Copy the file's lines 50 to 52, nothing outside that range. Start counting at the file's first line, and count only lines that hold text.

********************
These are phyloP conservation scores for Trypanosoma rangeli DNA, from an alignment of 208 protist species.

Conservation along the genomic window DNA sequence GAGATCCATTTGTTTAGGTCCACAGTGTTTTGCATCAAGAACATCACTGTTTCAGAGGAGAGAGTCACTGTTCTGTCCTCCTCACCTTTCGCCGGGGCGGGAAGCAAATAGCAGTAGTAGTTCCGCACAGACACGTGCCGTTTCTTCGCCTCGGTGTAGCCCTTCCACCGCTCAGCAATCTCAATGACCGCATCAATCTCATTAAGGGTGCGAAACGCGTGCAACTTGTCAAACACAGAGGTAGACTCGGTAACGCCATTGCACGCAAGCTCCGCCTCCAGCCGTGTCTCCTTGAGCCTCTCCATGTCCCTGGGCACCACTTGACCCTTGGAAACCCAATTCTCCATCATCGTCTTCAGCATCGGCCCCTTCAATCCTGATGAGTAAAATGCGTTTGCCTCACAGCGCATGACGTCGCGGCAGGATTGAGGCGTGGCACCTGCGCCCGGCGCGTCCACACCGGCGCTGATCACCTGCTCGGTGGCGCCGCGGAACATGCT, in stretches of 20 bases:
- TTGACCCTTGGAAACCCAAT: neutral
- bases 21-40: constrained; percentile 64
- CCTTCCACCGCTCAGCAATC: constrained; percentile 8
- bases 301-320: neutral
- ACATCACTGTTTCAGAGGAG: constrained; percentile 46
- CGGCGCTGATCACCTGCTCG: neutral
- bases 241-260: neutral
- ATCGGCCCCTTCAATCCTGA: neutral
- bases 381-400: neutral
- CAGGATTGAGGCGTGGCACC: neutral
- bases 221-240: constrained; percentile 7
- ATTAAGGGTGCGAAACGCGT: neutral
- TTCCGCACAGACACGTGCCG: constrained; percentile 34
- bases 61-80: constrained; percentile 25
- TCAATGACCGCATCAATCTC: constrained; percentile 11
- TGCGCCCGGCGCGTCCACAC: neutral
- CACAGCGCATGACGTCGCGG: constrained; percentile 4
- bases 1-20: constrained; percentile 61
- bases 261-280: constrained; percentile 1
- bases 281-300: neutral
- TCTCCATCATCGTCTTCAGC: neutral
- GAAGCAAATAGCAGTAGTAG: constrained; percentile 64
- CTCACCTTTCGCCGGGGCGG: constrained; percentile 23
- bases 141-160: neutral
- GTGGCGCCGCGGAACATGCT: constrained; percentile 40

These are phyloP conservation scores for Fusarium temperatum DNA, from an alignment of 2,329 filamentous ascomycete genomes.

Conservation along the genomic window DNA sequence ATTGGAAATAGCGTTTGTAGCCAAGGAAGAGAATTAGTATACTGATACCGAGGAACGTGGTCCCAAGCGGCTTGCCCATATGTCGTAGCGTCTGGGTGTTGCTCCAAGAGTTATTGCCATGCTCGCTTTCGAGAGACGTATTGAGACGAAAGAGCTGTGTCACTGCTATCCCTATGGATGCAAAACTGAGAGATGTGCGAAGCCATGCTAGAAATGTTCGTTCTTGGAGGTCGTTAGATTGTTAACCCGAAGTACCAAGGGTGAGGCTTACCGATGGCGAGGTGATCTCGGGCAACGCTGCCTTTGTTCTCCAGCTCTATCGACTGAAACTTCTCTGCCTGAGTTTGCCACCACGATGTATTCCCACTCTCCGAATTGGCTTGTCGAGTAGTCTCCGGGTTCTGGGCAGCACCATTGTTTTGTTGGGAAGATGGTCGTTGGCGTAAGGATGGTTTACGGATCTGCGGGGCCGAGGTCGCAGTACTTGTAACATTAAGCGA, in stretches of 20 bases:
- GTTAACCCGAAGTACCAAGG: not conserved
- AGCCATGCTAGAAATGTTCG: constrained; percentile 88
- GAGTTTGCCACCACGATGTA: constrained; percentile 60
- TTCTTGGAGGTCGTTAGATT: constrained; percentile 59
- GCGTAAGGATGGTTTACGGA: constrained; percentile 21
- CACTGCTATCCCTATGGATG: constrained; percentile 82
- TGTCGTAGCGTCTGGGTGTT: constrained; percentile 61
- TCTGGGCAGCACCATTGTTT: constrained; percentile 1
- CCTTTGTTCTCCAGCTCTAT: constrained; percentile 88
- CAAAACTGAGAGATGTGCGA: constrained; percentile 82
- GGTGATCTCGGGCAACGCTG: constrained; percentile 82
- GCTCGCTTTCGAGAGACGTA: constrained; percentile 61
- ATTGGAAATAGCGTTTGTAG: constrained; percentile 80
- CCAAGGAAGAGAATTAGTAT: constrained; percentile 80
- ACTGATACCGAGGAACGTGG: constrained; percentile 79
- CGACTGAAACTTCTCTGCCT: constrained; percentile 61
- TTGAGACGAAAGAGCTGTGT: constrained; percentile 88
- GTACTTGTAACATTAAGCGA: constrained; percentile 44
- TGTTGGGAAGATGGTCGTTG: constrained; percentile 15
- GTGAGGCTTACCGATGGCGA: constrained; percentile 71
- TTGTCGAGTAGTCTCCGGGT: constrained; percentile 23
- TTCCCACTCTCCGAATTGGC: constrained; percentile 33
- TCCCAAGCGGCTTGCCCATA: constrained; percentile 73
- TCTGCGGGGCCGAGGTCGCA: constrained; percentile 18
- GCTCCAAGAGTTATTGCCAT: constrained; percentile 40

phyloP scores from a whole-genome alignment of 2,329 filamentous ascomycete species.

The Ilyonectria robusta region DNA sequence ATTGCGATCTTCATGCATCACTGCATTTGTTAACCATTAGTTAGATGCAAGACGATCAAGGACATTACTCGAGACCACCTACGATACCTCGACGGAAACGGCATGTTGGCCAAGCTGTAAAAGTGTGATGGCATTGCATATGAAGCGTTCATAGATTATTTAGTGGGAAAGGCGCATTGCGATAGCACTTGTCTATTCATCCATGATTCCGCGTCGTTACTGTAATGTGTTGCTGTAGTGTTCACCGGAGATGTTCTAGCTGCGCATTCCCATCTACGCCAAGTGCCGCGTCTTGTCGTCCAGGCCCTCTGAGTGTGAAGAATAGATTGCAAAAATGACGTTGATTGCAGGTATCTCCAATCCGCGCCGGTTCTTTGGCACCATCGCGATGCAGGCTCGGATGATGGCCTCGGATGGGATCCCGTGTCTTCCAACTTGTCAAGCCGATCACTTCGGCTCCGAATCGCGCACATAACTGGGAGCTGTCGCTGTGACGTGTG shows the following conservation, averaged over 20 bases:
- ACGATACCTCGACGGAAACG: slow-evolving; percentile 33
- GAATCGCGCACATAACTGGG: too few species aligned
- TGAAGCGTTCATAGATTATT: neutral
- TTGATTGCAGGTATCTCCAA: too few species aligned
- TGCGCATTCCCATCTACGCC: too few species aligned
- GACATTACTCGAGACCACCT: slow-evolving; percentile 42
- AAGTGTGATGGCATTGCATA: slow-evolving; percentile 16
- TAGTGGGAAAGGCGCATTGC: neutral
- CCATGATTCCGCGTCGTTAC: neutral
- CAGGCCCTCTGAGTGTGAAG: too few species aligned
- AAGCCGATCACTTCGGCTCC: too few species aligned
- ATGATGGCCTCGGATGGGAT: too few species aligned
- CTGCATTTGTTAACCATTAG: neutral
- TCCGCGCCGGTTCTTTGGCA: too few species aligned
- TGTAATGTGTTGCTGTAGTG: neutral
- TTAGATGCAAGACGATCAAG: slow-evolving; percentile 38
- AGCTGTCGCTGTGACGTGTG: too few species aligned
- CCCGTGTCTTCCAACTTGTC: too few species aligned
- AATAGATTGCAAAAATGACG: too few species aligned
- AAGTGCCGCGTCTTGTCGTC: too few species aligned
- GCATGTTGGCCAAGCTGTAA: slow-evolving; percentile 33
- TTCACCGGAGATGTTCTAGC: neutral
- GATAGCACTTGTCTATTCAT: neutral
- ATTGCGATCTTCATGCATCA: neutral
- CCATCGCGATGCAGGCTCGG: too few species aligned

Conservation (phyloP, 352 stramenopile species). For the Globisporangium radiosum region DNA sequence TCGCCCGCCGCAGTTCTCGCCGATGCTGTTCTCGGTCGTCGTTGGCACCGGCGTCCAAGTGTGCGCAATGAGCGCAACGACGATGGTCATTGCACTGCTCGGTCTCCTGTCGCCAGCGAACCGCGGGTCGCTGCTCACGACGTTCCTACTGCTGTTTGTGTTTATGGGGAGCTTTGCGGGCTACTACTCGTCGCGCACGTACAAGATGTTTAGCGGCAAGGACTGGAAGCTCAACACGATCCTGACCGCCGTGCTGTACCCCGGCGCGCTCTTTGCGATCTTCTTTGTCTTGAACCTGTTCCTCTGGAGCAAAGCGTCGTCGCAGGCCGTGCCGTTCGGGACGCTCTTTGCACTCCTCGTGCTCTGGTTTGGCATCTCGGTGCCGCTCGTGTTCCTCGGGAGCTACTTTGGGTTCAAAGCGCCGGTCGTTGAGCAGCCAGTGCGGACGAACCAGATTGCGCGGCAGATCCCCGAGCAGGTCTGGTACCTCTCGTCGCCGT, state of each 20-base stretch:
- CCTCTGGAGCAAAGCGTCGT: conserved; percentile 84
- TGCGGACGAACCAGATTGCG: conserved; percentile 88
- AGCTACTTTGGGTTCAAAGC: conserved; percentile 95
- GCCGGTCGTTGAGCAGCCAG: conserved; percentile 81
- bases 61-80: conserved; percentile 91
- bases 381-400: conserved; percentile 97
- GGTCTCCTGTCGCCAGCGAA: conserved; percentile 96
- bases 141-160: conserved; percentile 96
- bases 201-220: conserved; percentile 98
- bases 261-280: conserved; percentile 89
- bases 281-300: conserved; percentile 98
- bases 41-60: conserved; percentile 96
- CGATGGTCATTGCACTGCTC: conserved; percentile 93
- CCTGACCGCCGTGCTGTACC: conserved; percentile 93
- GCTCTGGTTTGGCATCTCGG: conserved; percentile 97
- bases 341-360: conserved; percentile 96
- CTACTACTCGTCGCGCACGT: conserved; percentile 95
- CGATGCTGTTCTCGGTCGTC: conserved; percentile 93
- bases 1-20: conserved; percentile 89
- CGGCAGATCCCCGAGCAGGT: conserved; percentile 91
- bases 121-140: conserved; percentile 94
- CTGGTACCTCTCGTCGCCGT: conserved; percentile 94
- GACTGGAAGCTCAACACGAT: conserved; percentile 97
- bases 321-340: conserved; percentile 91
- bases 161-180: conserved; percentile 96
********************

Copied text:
- TTGTCGAGTAGTCTCCGGGT: constrained; percentile 23
- TTCCCACTCTCCGAATTGGC: constrained; percentile 33
- TCCCAAGCGGCTTGCCCATA: constrained; percentile 73